#Challenge on ETG.
#Challenge on Quakenet.
Tuesday, 10 December 2002 -
I can see no reason, on the face of it, why skilled QW 1vs1 players should not also enjoy CPMA 1vs1. Skilled VQ3 players such as ZeRo4 and Daler have enjoyed it. Why not more QW players?
It's not as if QW players need to play one or the other - they could play both. It's more a case of 'giving it a go' and having fun with something else that is also very good and a little different.
QW players should really enjoy CPMA 1vs1 - it's fast, has a map which plays very much like DM4 (CPM3), and the sort of skills developed in QW transfer across well.
But all too often I get a sense from QW players that they regard CPMA as being nothing more than a poor imitation of the 'real thing' (which is, of course, QW). CPMA is not good enough for them to play - "because it's not QW".
This strikes me as being an immature attitude and indicative of a community with a 'superiority complex' and a closed mind towards other gaming alternatives.
I think it would be fair to say that members of the QW community often regard themselves as being the "most hardcore", and "least gayest" of all the Quake communities. And I think they box themselves in with this "we're superior to you" attitude.
The QW community has for a number of years reminded me of a small, closed religious sect. Members within the sect gain security and feelings of self-worth from the shared conviction that they play the best game and all the others are "gay". Outsiders are shared targets for derision - including other variants of Quake and other games (the best target of all - cs players).
From this perspective anyone who plays CPMA is no longer "a pure QW player" and I think the fear of no longer being accepted within the QW community is what prevents many QW players from having some fun by playing another good computer game.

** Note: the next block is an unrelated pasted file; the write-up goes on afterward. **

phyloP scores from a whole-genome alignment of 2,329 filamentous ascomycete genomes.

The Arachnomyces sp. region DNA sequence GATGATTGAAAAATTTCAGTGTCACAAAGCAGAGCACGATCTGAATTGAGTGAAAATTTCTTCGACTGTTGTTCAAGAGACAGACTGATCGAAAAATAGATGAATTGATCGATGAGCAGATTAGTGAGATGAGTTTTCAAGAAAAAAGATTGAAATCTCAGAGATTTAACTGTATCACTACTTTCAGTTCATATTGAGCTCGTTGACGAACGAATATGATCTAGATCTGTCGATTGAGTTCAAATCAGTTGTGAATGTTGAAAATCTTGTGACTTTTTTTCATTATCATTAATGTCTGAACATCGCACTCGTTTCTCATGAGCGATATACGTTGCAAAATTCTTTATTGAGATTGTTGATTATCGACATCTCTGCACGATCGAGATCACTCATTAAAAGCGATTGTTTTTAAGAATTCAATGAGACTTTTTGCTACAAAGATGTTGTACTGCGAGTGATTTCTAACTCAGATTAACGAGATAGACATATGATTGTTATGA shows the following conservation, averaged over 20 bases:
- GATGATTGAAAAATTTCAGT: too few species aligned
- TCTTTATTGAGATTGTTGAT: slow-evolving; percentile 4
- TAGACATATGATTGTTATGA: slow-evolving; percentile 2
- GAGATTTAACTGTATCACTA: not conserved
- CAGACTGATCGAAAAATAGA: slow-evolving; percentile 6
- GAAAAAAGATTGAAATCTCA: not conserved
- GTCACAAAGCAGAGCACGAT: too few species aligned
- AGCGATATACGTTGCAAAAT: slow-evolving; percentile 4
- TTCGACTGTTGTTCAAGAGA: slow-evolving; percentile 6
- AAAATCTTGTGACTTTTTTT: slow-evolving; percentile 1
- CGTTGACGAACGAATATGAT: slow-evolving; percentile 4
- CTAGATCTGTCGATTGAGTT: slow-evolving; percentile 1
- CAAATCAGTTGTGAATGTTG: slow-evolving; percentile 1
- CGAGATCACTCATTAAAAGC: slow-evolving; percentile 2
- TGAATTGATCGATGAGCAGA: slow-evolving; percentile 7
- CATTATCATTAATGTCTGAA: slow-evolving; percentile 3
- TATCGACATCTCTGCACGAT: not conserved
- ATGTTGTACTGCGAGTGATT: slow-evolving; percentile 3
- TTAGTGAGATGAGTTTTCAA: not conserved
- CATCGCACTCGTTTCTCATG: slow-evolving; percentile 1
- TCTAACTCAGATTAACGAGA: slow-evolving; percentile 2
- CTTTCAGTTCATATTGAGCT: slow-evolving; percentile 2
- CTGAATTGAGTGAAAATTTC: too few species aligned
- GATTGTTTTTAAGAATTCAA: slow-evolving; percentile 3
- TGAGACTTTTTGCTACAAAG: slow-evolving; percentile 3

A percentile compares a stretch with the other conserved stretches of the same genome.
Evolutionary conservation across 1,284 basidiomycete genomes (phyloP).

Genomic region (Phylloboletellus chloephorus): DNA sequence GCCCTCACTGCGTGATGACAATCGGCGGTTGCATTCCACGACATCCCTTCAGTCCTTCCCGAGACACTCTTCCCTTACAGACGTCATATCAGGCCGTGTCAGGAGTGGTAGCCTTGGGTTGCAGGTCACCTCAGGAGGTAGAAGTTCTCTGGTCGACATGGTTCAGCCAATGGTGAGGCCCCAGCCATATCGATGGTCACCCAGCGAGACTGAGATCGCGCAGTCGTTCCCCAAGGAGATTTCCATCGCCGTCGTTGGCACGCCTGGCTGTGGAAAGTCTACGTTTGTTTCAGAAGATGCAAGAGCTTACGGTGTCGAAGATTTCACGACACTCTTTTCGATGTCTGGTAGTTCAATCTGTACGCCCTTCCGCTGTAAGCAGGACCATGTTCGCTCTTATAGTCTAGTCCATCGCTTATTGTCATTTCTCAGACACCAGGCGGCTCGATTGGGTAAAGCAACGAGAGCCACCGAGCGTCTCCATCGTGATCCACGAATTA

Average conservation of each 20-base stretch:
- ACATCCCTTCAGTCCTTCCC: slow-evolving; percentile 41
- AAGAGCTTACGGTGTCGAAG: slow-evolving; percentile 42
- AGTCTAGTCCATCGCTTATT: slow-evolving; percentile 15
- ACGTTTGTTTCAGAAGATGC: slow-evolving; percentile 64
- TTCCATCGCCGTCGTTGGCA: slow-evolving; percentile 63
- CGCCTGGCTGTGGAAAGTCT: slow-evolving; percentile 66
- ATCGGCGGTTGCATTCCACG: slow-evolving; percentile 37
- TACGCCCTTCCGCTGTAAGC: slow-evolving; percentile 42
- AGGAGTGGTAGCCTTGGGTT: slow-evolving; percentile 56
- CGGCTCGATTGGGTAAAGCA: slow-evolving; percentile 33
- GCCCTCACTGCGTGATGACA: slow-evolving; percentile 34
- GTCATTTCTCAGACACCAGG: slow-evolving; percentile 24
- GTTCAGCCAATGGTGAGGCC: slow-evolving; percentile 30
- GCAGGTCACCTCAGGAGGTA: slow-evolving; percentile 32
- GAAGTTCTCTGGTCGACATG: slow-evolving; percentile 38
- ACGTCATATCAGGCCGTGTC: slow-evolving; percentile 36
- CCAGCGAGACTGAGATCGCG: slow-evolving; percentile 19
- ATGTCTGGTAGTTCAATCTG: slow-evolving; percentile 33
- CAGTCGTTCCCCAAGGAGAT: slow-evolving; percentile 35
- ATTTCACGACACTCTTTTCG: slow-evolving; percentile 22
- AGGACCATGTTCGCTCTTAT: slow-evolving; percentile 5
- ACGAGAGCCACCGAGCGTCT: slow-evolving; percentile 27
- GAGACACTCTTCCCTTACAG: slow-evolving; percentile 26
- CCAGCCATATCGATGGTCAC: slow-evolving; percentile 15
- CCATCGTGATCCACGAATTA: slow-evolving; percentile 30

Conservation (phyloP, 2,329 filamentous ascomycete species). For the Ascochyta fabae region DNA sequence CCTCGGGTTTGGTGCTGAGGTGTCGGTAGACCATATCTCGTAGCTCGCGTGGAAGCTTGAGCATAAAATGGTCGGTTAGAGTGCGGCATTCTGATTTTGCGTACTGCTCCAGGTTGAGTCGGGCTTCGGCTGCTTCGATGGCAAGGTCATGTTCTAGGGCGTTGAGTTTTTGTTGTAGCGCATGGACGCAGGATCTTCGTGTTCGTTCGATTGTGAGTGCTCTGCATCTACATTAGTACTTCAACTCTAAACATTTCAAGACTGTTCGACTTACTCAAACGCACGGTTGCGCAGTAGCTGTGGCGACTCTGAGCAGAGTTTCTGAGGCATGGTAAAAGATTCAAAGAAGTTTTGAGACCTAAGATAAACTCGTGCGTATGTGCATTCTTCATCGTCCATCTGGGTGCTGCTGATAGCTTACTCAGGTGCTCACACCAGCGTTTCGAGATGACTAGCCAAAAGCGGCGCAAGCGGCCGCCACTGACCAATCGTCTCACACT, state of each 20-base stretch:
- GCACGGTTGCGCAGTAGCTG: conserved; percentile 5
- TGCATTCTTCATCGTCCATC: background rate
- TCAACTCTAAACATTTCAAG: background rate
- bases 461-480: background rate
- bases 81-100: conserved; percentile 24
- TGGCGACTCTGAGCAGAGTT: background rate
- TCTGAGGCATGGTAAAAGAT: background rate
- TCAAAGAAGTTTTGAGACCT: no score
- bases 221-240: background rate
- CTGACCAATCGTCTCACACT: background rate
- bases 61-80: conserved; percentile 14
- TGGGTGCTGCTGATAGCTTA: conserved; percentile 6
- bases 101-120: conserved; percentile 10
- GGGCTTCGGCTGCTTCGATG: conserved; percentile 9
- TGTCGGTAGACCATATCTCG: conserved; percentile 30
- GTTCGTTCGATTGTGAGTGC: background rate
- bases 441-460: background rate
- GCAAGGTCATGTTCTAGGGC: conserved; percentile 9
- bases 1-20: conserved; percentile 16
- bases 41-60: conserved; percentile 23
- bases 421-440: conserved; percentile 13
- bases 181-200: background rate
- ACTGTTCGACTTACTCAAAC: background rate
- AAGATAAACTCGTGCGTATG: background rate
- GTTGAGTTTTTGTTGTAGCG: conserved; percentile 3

If you want one demo to look at - matr0x vs szAjBus
Monday, 17 December 2001 -
Despite all this, I'm still around, and I check out the Challenge sites (and the other main sites, such as Cached, Shackes and the new XSr) daily. I continue to play computer games, though as far as Quake goes I really only play CPMA vs bots or QW on a ZQuake server using Priority and Frogbots. I also play other games, and recently finished RtCW and American McGee's Alice.
So what am I, on 'holiday' or something, or have I 'retired' from Challenge? Certainly, my life priorities have changed largely as a result of my second child being due in less than 2 months. With my wife to soon be on maternity leave, I go back to full-time work on 2 January as a "senior analyst" for an Internet research and consulting company. Basically my old job.
I have written a lot of "news" on Challenge over the years, since I started in 1998. I must admit, it's great not to have that pressure of 'needing to make an update'. I had hoped that I could turn it into a full-time job, if a very poorly-paid one, but with that hope dashed I just cannot justify devoting the amount of 'spare' time required to write regular news.
Even if I wanted to, my wife wouldn't accept it, and she's right.
The fact is, when I used to write news that I felt was of a sufficient 'quality' it took a lot of time and effort. Over the last year or so I had either been using time-saving techniques and accepting a lower standard or spending ages over some stuff and really pissing my wife off. But no more, and I am much more relaxed as a result.
Also, to be honest, my motivation to write about "esports" is not what it used to be. Q3A was never exciting enough as a platform to get me quite as involved with the events, the players, and the games, as I had been with Quake 1. That's why I created CPM (now CPMA of course) and as we all know that never really "took off" though it was enormous fun to build and be involved with, and it has always had a very strong and fascinating community.
So now I'm happier to just play CPMA for fun, watch a few demos, and check out the news. Let others write the "news" :).
The majority of the active people in the Quake community seem to be in their early 20s, or younger. They've got the time, without the commitments. I'm 38, married with a young kid about to turn 3, and another 'baking' in the oven. My wife unfortunately has no interest in computer games. Sitting on the PC for long periods indulging my interest in computer gaming just doesn't work. It's the main reason why I just can't spend time on IRC anymore.